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How UEFA make Europa League games happen: broadcasting

"Everyone expects a lot from the Europa League now," says UEFA match operations team leader Ken Nikravesh as he explains how he works to ensure consistently superb broadcasts in the competition.

Behind the scenes: TV production

To ensure that there is no distraction from the action during UEFA club competition games, a huge amount of work goes on off camera to ensure that every team, every match, every club and every broadcaster receives the same high standard of service.

In this piece presented by Engelbert Strauss, we discover how UEFA ensures that the standard of TV coverage remains consistent from venue to venue for every UEFA Europa League or UEFA Europa Conference League game.

Every match is different, but a key mission of UEFA's venue teams is to ensure that they have a consistent look and feel, to television viewers as well as fans in the stadium. "TV colleagues are here to make sure that ultimately the production of a match from a TV point of view," UEFA match operations team leader Ken Nikravesh explains. "So a consistent product is being offered over every match."

"When someone turns on a Europa League match on TV, we want them to know instantaneously that's Europa League: that's a Europa League or Conference League match," confirms UEFA venue operations and broadcast manager (VOBM) Thomas Attal.

A cameraman in Seville earlier this season
A cameraman in Seville earlier this seasonUEFA via Getty Images

While UEFA works with a range of host broadcasters, elements like graphics, replay wipes and the match running order remain consistent from game to game, while the arrival of the video assistant referee (VAR) system in the UEFA Europa League has raised the pressure on the venue crews. "Everyone expects a lot from the Europa League now and VAR is part of the competition, so it's growing with each year," Nikravesh says.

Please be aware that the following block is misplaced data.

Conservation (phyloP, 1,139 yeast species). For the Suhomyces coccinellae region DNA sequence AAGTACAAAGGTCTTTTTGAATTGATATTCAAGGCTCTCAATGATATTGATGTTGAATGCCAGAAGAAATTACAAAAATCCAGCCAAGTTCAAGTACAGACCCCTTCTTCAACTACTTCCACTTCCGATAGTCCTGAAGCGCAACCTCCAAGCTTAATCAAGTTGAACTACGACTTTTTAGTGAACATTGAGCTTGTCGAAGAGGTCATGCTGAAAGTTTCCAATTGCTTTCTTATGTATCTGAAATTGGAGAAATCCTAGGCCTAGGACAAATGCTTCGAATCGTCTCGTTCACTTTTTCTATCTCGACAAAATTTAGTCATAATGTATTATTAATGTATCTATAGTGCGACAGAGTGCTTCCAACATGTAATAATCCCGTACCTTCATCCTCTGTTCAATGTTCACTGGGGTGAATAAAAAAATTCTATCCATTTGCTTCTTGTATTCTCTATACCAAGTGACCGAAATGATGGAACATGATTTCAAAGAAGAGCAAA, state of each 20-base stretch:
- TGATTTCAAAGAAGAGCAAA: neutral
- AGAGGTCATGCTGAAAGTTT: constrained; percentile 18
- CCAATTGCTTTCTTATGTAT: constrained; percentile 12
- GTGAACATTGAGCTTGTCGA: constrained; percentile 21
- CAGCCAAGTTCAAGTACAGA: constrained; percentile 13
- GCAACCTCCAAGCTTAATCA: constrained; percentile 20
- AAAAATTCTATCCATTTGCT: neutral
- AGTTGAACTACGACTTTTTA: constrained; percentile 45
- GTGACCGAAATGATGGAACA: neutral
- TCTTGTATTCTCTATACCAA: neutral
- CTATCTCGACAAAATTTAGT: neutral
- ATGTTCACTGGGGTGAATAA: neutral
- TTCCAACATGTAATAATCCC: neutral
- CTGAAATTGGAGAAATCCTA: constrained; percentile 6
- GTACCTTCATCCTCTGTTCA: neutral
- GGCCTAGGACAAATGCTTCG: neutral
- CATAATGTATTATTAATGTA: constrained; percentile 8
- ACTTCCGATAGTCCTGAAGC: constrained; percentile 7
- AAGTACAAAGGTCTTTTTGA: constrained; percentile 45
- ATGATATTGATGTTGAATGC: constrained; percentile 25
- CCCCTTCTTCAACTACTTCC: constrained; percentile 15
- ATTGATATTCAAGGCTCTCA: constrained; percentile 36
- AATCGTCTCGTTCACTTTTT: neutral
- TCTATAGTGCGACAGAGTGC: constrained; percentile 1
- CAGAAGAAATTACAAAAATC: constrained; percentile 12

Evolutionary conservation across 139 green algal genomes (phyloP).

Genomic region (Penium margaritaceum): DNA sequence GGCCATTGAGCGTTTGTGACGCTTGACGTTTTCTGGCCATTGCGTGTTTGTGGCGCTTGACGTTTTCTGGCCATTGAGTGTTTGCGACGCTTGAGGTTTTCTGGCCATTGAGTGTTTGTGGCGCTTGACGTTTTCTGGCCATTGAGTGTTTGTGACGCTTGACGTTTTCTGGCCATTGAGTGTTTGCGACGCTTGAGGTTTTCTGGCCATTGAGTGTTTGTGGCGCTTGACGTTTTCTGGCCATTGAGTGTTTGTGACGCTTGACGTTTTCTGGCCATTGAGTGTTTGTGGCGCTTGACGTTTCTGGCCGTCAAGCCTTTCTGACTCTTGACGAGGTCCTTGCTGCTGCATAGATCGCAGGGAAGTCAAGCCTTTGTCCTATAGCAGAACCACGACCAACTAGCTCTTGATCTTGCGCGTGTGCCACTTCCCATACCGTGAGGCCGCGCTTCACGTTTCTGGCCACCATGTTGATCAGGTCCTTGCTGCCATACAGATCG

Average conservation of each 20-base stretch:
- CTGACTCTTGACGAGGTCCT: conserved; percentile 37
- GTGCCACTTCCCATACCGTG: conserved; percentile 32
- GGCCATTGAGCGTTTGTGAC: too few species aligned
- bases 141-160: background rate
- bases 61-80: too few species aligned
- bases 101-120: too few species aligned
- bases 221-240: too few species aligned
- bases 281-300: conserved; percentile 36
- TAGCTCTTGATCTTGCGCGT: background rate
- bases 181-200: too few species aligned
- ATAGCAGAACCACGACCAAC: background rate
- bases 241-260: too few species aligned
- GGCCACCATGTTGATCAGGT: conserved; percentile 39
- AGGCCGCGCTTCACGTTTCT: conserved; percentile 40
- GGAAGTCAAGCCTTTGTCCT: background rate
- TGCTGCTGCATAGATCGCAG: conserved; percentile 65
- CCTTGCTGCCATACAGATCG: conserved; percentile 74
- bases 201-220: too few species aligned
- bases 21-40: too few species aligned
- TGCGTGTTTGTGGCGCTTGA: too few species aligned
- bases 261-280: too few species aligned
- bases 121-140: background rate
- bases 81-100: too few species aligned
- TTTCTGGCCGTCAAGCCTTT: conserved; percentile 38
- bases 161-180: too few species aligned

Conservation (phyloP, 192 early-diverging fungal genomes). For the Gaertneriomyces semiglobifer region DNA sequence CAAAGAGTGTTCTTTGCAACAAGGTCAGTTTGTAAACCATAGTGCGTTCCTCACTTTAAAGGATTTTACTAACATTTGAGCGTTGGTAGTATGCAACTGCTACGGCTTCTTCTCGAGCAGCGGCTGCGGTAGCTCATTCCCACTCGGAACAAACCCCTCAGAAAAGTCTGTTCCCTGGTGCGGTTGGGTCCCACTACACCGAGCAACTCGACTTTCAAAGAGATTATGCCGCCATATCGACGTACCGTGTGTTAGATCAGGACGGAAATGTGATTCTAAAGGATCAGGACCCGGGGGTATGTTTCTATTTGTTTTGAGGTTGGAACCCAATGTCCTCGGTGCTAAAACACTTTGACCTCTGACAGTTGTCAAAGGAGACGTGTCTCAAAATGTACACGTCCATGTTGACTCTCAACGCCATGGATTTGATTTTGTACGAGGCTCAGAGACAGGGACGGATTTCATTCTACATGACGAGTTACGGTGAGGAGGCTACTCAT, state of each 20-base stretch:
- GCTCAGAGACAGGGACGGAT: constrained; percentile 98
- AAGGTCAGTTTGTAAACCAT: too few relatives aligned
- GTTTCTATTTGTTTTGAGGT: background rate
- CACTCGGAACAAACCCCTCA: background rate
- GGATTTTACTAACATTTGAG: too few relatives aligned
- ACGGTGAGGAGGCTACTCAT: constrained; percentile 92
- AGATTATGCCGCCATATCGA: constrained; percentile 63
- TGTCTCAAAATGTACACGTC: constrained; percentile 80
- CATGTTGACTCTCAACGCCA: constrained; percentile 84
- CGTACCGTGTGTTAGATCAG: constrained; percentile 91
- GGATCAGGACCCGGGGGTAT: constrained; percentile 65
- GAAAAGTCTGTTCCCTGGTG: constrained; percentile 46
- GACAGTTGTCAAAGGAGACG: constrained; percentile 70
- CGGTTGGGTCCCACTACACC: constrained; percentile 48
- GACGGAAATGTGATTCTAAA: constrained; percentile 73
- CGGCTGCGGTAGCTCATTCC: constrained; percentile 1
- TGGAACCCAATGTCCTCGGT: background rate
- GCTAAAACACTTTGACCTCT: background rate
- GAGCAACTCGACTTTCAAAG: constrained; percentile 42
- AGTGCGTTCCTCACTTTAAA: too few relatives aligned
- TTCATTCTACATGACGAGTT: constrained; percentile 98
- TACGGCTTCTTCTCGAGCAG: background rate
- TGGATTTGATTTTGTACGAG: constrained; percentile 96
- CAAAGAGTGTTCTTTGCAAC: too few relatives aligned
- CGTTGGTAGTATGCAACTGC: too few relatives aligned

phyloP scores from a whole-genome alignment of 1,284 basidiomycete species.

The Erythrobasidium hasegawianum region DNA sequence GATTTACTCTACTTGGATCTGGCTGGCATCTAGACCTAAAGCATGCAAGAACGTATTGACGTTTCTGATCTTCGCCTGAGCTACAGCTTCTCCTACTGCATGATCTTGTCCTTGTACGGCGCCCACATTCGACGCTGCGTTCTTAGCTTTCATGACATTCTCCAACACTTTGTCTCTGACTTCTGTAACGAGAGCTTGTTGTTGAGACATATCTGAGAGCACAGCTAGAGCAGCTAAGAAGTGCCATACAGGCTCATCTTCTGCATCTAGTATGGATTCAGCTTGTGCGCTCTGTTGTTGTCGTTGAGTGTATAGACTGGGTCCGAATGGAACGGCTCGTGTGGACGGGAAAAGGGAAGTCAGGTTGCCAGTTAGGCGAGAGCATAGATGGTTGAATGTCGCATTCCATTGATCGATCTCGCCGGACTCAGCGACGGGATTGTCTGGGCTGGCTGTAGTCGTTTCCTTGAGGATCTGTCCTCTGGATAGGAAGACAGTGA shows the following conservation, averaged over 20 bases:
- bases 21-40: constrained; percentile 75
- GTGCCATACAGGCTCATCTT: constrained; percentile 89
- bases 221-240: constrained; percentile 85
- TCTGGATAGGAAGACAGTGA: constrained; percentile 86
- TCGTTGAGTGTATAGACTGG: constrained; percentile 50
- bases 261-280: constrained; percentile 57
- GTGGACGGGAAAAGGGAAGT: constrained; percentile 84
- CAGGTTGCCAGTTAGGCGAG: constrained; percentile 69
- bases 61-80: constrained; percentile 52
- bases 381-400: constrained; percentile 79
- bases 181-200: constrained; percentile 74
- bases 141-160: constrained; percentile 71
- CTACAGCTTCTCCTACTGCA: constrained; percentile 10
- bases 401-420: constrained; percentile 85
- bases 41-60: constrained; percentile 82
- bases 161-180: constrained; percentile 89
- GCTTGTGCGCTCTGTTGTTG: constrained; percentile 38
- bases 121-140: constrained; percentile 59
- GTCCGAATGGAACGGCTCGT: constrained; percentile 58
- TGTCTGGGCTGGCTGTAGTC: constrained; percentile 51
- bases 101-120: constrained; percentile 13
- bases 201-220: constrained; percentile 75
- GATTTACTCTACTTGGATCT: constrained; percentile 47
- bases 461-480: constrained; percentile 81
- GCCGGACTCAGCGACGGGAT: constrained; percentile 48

The venue director (VD), the venue operations and broadcast manager (VOBM) and representatives of the host broadcaster meet ahead of the game to ensure that all the broadcast protocols are understood and observed, and that the cameras are pointing in the right directions at the right times.

"The venue director would cover the countdown to kick off: the key timings, the warm-up timings, any planned fan activities – so the host broadcaster can make sure they are covering those shots," says Nikravesh. "If there's grass-cutting, if there's pitch-watering at certain times, the host broadcaster needs to know in case they have to cover up cameras that are pitchside."

The countdown to kick-off is fairly consistent from match to match; broadcasters film the team arrivals, then team sheets are submitted 75 minutes before kick-off. Officials behind the scenes then check the match equipment before the players come out for their warm-up, return to the dressing rooms and finally come out for the match proper.

Rangers skipper James Tavernier in the flash after the semi-finals
Rangers skipper James Tavernier in the flash after the semi-finalsUEFA via Getty Images

Post-match, there is also an established rhythm. While some players are earmarked for 'flash' interviews at pitchside, others are taken for post-match doping tests. Elsewhere the referee validates the key match events, which are then approved by the match delegate, who is the most senior official at every game.

There is a lot to keep track of, and Attal says it demands plenty of organisation from staff on site. "Teamwork is absolutely essential for this," he says. "I would say the biggest challenge is ensuring that you have set your priorities in a way that you have time to complete all the things that you have to do because your day will run away from you very quickly if you don't."